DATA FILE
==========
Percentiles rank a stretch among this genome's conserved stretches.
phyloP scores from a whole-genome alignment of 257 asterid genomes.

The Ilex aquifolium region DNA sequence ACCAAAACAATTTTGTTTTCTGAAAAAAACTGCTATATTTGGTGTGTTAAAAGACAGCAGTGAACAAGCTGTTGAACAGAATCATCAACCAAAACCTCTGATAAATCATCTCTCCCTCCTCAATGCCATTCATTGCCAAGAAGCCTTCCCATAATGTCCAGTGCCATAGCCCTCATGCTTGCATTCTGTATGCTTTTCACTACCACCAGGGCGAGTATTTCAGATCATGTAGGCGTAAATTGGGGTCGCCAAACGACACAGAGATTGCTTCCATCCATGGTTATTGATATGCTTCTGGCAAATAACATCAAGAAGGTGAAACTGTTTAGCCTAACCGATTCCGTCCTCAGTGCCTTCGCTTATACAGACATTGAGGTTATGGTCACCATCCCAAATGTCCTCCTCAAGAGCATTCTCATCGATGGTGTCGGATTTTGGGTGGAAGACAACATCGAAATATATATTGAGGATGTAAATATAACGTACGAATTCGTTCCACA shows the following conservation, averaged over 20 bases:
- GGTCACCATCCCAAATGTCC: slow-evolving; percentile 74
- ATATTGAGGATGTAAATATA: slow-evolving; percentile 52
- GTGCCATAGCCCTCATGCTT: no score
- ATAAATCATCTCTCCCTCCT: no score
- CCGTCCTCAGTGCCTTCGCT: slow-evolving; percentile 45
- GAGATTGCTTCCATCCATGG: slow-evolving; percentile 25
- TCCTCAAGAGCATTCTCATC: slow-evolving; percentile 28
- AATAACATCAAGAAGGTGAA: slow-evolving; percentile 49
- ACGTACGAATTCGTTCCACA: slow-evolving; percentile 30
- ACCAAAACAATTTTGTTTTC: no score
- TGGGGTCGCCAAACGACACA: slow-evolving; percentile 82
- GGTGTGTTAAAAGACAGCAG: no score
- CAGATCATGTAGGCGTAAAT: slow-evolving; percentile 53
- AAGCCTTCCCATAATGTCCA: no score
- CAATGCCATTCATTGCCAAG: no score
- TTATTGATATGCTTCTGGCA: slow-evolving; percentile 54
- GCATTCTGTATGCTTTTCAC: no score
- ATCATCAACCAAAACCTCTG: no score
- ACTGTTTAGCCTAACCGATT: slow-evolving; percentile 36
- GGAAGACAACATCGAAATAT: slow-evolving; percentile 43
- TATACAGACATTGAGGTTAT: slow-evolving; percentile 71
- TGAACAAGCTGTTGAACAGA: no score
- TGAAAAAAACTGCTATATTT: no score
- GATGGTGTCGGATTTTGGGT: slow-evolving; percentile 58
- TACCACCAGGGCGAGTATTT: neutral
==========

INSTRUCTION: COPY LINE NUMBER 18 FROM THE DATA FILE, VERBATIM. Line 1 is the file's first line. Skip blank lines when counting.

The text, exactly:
- CAATGCCATTCATTGCCAAG: no score